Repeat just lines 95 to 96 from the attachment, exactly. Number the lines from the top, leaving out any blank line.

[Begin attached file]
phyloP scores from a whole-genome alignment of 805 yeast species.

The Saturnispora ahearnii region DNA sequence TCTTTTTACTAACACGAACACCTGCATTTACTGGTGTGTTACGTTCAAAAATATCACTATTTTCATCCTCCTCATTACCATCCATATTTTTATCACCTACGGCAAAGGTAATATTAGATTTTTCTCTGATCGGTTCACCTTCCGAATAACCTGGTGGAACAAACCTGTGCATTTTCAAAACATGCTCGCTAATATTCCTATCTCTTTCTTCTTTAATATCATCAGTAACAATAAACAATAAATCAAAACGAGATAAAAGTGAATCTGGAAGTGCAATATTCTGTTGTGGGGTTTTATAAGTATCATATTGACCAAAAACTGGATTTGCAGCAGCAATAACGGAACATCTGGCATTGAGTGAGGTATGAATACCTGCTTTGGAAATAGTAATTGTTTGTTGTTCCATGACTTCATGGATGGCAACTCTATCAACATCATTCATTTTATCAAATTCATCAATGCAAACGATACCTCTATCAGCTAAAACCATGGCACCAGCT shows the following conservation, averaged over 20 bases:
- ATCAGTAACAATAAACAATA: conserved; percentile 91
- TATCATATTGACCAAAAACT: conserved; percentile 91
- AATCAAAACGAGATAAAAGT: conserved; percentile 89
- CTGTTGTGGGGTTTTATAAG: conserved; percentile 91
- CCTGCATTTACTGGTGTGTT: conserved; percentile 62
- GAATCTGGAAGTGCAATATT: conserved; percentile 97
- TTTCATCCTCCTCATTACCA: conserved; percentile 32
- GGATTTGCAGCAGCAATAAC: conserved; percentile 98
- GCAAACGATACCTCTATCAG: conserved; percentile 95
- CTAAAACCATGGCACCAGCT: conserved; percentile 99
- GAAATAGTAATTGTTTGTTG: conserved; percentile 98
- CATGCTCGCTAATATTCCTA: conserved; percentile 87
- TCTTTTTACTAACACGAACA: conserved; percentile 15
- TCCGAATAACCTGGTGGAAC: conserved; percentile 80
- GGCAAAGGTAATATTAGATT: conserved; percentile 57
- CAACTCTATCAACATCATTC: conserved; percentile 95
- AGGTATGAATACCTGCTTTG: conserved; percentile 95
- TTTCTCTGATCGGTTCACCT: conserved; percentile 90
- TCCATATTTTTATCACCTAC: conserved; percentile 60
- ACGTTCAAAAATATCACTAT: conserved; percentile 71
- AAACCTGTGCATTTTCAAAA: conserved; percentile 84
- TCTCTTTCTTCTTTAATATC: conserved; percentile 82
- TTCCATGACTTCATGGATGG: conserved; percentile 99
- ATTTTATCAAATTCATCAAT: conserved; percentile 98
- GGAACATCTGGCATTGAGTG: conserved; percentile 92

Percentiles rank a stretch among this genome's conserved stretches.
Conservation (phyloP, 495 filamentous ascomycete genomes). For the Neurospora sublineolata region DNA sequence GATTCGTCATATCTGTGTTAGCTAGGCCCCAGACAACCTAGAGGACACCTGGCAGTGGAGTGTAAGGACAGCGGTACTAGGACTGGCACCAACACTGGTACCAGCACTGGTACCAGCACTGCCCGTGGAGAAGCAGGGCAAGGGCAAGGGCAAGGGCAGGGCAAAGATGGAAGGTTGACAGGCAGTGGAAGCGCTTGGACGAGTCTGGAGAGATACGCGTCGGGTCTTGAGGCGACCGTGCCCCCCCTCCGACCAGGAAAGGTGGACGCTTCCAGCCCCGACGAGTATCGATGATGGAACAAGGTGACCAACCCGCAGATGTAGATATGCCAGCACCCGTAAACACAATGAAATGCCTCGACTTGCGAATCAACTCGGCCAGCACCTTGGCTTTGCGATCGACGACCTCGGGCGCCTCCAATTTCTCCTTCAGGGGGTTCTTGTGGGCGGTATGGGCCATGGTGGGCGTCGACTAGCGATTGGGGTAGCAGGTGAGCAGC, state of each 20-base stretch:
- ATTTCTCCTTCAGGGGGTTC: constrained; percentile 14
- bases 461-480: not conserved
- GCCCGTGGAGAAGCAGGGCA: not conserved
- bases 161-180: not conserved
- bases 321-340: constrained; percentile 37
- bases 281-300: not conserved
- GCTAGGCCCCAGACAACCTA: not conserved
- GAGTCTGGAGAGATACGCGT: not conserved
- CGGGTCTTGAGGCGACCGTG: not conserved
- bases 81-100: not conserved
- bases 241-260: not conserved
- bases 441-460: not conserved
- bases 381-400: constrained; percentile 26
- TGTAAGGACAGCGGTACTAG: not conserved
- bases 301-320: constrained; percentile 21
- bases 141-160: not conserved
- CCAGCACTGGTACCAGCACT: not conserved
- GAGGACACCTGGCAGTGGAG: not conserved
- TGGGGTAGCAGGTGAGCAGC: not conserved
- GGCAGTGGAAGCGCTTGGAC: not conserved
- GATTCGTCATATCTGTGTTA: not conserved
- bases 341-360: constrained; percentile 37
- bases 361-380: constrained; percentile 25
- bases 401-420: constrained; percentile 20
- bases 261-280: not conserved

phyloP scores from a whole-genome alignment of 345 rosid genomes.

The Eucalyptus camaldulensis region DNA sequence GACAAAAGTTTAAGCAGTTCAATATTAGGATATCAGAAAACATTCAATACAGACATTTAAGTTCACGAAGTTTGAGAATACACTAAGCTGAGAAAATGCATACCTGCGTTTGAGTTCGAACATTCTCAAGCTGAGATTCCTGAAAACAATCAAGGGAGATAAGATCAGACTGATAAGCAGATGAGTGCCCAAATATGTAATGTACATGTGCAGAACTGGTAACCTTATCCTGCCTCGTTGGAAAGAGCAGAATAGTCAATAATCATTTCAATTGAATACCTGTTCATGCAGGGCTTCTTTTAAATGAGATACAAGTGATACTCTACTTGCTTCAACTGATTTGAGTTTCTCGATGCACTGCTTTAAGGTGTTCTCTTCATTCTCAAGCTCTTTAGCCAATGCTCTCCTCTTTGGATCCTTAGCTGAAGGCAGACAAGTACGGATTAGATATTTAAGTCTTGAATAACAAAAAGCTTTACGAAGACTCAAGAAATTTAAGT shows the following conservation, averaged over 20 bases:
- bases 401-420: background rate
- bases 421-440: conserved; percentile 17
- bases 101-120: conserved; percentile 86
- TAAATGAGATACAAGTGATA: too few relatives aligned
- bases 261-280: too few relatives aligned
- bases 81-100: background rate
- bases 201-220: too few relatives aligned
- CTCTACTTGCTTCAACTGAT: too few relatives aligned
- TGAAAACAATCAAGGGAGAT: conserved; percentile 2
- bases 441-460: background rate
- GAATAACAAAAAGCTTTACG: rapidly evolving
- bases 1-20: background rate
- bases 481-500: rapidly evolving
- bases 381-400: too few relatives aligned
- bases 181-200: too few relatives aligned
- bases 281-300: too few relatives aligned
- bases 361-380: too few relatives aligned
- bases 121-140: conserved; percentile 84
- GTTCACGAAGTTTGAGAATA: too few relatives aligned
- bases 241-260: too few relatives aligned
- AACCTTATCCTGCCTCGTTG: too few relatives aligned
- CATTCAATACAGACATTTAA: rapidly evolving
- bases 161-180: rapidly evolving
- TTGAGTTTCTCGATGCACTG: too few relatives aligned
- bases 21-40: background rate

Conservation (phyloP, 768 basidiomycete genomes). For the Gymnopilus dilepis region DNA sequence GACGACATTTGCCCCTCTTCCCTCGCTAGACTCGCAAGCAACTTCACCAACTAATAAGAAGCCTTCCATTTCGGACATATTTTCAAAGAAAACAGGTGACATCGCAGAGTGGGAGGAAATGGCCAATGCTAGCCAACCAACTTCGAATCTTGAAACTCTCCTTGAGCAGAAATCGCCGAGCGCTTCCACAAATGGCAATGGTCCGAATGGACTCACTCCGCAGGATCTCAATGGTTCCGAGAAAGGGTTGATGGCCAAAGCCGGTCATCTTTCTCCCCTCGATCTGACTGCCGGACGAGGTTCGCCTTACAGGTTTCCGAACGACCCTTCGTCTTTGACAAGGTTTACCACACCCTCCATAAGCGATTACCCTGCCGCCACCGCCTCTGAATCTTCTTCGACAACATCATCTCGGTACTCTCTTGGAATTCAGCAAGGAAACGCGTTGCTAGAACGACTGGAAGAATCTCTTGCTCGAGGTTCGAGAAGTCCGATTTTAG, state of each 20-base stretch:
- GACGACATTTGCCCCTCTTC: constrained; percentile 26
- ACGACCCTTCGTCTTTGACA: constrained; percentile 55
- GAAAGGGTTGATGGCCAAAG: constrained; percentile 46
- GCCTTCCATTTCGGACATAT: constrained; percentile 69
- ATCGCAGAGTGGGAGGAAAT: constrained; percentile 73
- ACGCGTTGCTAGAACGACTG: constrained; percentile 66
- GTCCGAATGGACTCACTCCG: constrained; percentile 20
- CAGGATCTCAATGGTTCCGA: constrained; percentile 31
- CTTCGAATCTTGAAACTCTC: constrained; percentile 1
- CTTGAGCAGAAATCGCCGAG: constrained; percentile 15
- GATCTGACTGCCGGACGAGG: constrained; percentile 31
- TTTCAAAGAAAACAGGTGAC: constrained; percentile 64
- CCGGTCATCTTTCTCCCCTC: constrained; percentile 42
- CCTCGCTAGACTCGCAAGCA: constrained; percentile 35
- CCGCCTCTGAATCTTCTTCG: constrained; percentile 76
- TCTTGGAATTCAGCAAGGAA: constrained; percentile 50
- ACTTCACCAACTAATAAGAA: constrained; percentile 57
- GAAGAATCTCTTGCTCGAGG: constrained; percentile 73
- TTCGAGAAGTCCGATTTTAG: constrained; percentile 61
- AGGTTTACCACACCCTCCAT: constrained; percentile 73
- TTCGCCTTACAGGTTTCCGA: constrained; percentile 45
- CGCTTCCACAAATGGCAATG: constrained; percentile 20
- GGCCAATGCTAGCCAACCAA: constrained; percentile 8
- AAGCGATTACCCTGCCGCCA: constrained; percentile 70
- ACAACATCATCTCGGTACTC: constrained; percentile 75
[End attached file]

- CCGGTCATCTTTCTCCCCTC: constrained; percentile 42
- CCTCGCTAGACTCGCAAGCA: constrained; percentile 35